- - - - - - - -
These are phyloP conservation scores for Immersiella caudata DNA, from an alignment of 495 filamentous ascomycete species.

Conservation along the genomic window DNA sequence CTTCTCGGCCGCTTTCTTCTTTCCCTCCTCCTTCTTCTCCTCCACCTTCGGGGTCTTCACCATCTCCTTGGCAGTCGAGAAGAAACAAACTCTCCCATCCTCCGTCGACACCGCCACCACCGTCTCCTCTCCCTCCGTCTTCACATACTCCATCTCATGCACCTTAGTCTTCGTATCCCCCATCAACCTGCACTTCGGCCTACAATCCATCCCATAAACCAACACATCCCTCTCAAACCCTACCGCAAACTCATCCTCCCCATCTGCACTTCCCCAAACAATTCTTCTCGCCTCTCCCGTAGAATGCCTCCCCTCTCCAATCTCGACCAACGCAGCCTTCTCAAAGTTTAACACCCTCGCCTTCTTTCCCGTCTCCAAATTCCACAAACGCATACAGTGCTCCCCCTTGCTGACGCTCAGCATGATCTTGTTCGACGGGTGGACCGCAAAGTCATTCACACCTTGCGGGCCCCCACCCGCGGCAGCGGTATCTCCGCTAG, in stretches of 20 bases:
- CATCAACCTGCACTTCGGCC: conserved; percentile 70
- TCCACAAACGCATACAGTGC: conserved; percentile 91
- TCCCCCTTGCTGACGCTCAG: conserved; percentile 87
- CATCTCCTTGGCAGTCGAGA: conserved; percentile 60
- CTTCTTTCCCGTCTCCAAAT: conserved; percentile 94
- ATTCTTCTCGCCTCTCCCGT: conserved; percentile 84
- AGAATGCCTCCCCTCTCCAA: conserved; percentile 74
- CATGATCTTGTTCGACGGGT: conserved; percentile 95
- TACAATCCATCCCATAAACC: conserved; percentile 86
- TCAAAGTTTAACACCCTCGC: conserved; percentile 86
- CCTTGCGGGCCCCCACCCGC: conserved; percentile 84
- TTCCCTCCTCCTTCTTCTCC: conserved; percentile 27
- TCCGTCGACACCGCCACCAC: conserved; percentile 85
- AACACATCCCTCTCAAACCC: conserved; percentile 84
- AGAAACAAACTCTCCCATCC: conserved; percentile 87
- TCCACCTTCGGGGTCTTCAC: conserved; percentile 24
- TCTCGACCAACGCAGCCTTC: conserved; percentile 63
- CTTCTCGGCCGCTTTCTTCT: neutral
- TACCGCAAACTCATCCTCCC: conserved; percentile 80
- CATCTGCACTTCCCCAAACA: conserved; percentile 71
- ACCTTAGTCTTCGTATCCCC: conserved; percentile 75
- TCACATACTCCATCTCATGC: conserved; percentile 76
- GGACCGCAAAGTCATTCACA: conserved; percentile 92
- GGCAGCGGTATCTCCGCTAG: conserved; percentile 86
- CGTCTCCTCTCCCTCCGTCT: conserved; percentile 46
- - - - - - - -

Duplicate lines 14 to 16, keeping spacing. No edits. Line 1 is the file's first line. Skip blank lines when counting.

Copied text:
- TTCCCTCCTCCTTCTTCTCC: conserved; percentile 27
- TCCGTCGACACCGCCACCAC: conserved; percentile 85
- AACACATCCCTCTCAAACCC: conserved; percentile 84